Stunt or not, the blackout is beginning to have its intended effect on lawmakers. Fox News reported that Rep. Darrell Issa (R-Calif.) said the bill “would not move to the House floor for a vote unless a consensus is reached.” Erick Erickson was relieved to learn that Senator Marco Rubio (R-Fla.) had changed his mind about supporting the Senate bill. Erickson, head of RedState.com, was irate about Rubio’s support of the bill and threatened to promote a primary contest in Rubio’s district over the matter. Said Erickson:
This morning I noted that we should “primary” Senators and Representatives on the left and right who refuse to back away from SOPA and Protect IP.
Included in the list of sponsors, unfortunately, was Senator Marco Rubio. I would hate, hate, haaaaaate to “primary” such a great guy. We spent a lot of time, energy, effort and money getting him elected. But SOPA and Protect IP [are] that bad…
About an hour ago, Senator Marco Rubio of Florida showed again why he is a real leader and listener within the conservative movement. He is dropping his co-sponsorship of Protect IP.
Here is part of Rubio’s announcement of his change of heart and sponsorship:
Earlier this year, this bill passed the Senate Judiciary Committee unanimously and without controversy. Since then, we've heard legitimate concerns about the impact the bill could have on access to the Internet and about a potentially unreasonable expansion of the federal government's power to impact the Internet. Congress should listen and avoid rushing through a bill that could have many unintended consequences.
Even the White House is backing away from the bills, according to The White House Blog:
While we believe that online piracy by foreign websites is a serious problem that requires a serious legislative response, we will not support legislation that reduces freedom of expression, increases cyber security risk or undermines the dynamic, innovative global internet.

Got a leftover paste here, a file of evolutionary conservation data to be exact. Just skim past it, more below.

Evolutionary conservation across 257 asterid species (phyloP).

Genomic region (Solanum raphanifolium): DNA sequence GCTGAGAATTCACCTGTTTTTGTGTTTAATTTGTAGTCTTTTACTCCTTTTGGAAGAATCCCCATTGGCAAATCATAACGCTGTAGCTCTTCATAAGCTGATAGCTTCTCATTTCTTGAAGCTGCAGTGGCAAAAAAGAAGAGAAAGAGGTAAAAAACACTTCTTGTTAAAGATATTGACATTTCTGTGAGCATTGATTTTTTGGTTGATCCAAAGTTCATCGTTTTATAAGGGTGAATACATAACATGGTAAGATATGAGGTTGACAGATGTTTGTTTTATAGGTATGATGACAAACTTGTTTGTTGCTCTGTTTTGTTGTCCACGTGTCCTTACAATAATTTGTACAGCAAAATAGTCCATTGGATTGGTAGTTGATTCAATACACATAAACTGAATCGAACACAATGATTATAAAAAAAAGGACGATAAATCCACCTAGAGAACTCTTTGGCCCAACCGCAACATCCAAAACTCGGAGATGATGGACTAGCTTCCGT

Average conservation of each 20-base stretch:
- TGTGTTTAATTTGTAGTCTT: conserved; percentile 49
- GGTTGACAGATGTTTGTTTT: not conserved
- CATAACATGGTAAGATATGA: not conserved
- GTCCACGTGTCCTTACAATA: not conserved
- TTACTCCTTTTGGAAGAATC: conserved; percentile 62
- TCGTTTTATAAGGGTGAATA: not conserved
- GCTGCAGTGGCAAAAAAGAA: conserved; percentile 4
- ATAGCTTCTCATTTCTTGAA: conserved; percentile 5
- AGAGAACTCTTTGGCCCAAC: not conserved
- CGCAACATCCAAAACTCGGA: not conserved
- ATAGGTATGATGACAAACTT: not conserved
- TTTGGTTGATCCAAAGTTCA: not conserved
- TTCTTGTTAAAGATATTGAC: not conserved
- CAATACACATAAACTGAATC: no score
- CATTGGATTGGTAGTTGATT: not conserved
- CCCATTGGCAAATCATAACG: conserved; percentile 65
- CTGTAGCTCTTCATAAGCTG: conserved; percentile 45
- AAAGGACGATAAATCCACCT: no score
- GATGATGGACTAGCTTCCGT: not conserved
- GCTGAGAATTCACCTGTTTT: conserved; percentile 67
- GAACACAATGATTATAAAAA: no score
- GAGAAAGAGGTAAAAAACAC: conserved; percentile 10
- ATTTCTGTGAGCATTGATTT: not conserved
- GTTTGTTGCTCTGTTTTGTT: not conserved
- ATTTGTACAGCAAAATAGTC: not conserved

Dr. Gary North thinks the President is serious but not from any fundamental belief in essential freedom of expression by the American people. Instead, the President’s change of heart has everything to do with politics. The threat to SOPA and PIPA gave him a chance to “curry favor” with the protesters, whose numbers are legion. Wrote North: “He saw that this was a way to take a stand that would cost him nothing and gain support with a huge constituency.”
It’s not the principled statesmen that the blackout is designed to influence, it’s the fence-sitters and go-along-to-get-along types. It even works on company owners who wind up on the wrong side of their customers. The new CEO of web hosting service Go Daddy, Warren Adelman [no relation to the writer] offended them by announcing his support for SOPA on December 22. Within five days the company lost 72,000 domain names and was forced to retract the president’s statement.
The power of the Internet continues to grow. Even Tim Wu, a professor at the liberal Columbia Law School, was forced to admit: “This is the first real test of the political strength of the Web and, regardless of how things go, they are no longer a pushover. The Web taking a stand against one of the most powerful lobbyers and seeming to get somewhere is definitely a first.”
Jimmy Wales, founder of Wikipedia and creator of the “blackout,” put it well:
One of the things we have learned ... is that the internet is a powerfully effective tool for the public to organize and have their voices heard.